A food pantry or food bank provides economically disadvantaged people–including children–with wholesome food products. Nearly all communities maintain some type of food pantry program for those men, women and children in need. Funding for food pantries come from different sources, including government and nonprofit organizations. An individual or group interested in establishing or maintaining a food pantry needs to examine nonprofit grants available for such a program.
The national and local United Way organizations are involved deeply in funding and advancing the efforts of human service programs like a food pantry. The United Way offers a variety of different nonprofit grants for building a food pantry. The United Way in many locales offers start-up grand funding to assist an enterprise like a food pantry get its doors open. A basic program of the United Way is to provide annual grants to assist in maintaining programs in local communities, including food pantries. Finally, there are nonprofit grants available through many United Way organizations that are designed to assist a program like a food pantry that is facing an emergency financial crunch.
Food Pantry Support Agencies
Across the United States there are nonprofit organizations like The Food Pantry that are dedicated to ensuring that economically disadvantaged people are able to access healthy food. One of the objectives of these organizations is to provide grants to assist in organizing new food banks as well as to provide funding to sustain ongoing operations.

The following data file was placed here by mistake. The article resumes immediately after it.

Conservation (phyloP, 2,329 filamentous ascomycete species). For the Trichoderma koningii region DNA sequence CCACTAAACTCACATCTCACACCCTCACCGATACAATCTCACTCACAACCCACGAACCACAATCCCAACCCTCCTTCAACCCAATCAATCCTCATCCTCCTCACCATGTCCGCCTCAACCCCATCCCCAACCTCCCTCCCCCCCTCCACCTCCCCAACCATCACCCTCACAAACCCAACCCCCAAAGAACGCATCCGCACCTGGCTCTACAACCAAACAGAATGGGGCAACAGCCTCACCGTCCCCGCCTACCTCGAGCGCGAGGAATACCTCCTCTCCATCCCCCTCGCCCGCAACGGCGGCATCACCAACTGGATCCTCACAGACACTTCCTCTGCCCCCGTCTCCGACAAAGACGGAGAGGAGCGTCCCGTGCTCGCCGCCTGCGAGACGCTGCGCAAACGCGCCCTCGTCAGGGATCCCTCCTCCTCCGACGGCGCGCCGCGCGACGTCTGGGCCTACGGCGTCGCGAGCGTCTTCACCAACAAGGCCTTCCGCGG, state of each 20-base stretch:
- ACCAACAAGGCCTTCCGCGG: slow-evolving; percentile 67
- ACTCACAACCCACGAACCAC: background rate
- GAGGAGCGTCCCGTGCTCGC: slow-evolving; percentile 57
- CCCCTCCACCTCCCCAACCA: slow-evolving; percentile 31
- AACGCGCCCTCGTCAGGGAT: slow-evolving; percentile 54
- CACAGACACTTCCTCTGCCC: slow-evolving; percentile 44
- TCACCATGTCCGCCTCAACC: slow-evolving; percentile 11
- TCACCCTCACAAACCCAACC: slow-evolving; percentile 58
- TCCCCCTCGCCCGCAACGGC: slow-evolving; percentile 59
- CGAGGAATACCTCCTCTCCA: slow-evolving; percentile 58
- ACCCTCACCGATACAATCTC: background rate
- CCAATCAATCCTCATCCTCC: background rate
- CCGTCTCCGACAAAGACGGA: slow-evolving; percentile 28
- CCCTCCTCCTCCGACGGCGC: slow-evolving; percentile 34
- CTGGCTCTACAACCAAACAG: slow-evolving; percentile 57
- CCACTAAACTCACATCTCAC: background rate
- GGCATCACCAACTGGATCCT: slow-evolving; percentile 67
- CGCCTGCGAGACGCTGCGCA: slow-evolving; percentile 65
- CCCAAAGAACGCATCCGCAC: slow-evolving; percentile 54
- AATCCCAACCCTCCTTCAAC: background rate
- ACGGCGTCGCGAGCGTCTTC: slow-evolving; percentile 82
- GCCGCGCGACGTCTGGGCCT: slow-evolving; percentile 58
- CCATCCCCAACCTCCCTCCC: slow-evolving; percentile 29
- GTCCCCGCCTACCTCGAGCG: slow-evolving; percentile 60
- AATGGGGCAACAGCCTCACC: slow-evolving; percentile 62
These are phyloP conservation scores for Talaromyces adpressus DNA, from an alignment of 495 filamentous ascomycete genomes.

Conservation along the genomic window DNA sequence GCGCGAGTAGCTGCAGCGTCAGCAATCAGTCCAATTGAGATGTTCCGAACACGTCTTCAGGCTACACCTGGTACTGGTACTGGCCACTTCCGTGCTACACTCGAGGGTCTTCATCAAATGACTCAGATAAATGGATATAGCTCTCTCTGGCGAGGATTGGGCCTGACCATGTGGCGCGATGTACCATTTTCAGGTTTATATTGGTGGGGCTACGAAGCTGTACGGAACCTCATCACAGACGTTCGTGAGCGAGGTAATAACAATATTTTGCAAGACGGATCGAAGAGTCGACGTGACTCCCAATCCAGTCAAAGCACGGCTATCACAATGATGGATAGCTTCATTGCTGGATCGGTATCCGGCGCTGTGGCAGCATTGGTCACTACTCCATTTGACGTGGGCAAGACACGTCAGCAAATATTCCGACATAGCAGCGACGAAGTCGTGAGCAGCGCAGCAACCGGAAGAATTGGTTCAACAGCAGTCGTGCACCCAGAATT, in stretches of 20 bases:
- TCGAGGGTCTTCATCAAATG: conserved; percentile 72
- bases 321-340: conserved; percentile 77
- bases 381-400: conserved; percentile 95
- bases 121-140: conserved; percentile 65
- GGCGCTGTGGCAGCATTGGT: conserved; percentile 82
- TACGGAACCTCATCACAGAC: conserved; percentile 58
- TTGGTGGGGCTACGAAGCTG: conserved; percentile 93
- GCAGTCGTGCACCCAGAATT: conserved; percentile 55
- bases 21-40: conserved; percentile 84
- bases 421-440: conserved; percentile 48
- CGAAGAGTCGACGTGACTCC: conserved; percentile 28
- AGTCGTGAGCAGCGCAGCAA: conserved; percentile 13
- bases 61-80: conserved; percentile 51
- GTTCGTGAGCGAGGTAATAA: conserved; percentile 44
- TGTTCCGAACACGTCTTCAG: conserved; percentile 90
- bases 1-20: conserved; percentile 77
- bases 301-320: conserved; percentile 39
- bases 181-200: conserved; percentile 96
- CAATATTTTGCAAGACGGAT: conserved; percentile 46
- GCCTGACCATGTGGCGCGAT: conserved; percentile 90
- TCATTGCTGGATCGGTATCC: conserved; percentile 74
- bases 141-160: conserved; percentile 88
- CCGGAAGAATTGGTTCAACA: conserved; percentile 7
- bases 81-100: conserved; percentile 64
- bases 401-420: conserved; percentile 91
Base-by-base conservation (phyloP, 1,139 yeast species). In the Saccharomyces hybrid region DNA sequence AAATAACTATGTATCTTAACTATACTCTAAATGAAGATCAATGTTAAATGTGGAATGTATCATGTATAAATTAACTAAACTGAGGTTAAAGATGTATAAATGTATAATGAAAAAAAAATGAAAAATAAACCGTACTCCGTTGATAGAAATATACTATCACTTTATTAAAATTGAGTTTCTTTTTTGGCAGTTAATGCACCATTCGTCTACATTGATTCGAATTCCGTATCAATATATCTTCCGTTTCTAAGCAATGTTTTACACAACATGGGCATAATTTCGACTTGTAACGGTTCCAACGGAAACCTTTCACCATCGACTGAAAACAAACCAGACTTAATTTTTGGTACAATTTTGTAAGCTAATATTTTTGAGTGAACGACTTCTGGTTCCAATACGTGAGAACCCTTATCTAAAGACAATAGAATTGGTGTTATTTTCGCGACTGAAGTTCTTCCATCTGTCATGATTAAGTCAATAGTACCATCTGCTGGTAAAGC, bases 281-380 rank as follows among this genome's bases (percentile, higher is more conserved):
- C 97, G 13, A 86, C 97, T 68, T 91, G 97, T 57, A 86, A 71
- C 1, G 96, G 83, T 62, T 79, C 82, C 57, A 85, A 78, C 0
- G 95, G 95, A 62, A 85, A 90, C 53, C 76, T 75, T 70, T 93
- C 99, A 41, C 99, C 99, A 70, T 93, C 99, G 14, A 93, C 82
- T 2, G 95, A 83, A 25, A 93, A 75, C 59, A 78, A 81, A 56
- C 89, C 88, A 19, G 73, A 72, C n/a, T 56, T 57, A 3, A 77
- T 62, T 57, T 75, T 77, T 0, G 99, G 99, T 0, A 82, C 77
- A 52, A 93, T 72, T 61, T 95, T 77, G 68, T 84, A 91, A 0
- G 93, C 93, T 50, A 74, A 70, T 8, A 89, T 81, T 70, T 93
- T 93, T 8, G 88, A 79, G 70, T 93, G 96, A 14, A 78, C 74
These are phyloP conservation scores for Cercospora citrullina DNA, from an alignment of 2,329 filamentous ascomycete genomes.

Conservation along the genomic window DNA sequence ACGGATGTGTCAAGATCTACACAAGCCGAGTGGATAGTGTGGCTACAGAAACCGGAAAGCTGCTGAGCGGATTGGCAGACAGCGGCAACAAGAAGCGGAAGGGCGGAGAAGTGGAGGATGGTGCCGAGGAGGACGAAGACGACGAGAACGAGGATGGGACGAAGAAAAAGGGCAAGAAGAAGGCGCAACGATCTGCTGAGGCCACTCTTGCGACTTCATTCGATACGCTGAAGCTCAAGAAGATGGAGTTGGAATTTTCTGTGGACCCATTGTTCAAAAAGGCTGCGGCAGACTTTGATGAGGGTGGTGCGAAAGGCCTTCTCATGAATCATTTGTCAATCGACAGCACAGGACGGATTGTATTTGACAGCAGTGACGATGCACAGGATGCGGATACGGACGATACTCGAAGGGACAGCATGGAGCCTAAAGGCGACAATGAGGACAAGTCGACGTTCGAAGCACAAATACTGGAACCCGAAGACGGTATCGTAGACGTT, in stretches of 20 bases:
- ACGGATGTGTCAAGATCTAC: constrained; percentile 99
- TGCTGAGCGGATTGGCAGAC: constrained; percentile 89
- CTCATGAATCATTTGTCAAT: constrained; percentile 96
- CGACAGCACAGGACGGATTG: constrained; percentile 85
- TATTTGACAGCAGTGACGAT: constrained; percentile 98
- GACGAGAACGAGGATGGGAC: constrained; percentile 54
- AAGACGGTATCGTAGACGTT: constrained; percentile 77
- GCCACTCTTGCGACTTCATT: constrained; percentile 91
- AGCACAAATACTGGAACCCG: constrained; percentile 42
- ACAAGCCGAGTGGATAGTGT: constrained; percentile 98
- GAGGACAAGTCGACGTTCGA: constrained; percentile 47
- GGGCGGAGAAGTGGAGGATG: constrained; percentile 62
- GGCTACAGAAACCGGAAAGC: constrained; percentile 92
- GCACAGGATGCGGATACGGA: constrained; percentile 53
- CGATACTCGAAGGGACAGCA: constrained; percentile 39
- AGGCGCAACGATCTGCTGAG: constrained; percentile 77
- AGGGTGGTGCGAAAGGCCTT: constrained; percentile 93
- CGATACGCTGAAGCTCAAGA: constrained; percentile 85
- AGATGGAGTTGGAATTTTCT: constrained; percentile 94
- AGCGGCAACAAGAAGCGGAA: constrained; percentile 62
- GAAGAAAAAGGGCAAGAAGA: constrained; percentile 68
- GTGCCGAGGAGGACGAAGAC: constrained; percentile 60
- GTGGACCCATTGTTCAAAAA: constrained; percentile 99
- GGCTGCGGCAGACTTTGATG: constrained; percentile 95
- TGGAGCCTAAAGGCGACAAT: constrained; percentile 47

Many churches and other religious organizations dedicate a portion of their budgets to support community based human service programs, including food pantries. Although these organizations tend to give smaller grants, they also tend to make a long term commitment to a food bank program. For example, a church will provide a grant to cover all of the costs associated with providing food boxes to the needy one day a month.
Organizations like Kiwanis, Optimists and similar civic groups provide different types of start-up and sustaining nonprofit grants to projects like food pantries. For example, these organizations may elect to adopt a food pantry for a given year or agree to spearhead the establishment of such an agency. In the process, they provide grant funding and volunteer assistance to a particular food pantry program.
Mike Broemmel began writing in 1982. He is an author/lecturer with two novels on the market internationally, "The Shadow Cast" and "The Miller Moth." Broemmel served on the staff of the White House Office of Media Relations. He holds a Bachelor of Arts in journalism and political science from Benedictine College and a Juris Doctorate from Washburn University. He also attended Brunel University, London.